Packaging Innovation
PFCs in food packaging
February 1, 2016

Food packaging – US bans perfluorinated compounds (PFCs)

The US Food and Drug Administration (FDA) has recently banned the use of three perfluorinated compounds (PFCs) in food packaging, considering them a potential cause of cancer and birth defects. A drop in the ocean if you look at the whole picture, claims Environmental Working Group (EWG) president Ken Cook.

What are perfluorinated compounds (PFCs)?

PFCs are a family of chemicals that contain fluorine. Over the years, PFCs gained popularity in the food packaging industry due to their oil and water repelling qualities. They are/were mostly used in paper packaging for fatty foods, such as sandwich wrappers, pizza boxes and microwave popcorn bags.

Too little, too late

“This is another egregious example of how, all too often, regulatory actions under the nation’s broken chemical laws are too little and too late to protect Americans’ health,” says Cook. “It’s taken the FDA more than ten years to figure out [the dangers of PFCs in food packaging], and it’s banning only three chemicals that aren’t even made any more.” Meanwhile, according to Cook, PFCs are still making their way into the US through the import of food packaging from other countries.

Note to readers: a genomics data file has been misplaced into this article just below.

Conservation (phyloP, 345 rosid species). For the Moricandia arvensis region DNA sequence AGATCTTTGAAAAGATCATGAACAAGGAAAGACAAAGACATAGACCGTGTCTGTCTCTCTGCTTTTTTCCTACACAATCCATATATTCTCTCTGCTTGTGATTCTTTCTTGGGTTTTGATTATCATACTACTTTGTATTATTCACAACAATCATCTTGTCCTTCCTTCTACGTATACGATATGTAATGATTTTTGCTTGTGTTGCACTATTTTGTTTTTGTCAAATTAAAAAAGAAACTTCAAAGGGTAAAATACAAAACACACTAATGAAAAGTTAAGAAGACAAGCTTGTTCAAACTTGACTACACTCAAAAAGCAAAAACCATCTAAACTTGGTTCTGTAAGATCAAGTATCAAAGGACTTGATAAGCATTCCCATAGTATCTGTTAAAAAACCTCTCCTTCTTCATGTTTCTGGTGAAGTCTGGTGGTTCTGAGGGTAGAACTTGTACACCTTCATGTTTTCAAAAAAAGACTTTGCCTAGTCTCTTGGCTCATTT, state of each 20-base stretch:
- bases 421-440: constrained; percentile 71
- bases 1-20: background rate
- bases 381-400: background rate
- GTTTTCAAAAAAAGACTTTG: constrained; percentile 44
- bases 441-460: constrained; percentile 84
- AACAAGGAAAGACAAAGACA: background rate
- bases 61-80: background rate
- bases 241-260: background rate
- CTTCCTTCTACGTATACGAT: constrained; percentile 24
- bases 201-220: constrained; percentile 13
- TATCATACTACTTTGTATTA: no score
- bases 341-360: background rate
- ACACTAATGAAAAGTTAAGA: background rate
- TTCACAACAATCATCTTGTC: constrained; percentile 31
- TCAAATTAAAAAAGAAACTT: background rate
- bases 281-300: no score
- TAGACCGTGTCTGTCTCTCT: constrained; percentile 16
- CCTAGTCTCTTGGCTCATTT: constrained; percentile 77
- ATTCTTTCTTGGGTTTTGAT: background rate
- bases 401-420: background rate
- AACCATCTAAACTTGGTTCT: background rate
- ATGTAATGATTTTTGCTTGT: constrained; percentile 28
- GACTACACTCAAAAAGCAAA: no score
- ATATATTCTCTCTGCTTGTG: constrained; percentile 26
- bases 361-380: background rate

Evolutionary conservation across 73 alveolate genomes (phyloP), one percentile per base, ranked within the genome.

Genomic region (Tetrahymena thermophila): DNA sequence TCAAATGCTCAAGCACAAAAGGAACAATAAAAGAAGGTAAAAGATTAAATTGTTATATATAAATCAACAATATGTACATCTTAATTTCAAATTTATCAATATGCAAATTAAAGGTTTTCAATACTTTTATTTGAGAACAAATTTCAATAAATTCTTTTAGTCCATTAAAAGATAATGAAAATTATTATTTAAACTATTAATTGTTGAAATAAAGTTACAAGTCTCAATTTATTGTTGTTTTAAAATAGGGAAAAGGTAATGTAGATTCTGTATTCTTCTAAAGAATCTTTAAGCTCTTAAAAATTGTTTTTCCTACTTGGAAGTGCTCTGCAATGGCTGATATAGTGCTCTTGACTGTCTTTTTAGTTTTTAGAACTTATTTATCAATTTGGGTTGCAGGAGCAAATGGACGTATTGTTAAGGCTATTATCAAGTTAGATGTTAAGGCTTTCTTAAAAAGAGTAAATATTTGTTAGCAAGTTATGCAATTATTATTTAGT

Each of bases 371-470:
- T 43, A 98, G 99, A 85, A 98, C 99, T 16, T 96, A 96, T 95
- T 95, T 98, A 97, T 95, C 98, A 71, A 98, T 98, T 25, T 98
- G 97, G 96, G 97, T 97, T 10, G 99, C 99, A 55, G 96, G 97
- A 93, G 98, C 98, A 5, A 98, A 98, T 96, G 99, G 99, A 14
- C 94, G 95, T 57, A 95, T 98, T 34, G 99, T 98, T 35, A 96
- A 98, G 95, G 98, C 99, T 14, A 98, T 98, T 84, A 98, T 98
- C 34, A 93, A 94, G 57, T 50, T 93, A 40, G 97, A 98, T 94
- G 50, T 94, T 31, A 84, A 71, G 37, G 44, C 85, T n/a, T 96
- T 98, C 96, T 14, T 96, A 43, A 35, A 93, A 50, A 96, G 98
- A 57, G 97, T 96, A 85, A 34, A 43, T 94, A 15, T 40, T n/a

Health concerns

Researchers are having serious health concerns about PFCs, which come in many forms. The two most commonly found contaminants are PFOA (perfluorooctanoic acid) and PFOS (perfluorooctane sulfonate). Exposure to PFOA is known to cause liver cancer, pancreatic cancer, testicular cancer, thyroid cancer and mammary gland tumors in rats, while laboratory animals exposed to PFOS are known to experience liver damage, kidney damage and reproductive problems. Both animals and humans exposed to PFOA and/or PFOS before birth tend to have a lower birth weight. It takes the human body more than four years to expel just half a dose of PFOA and more than eight years to expel half a dose of PFOS.   Inspired by Packaging Gateway and watoxics.org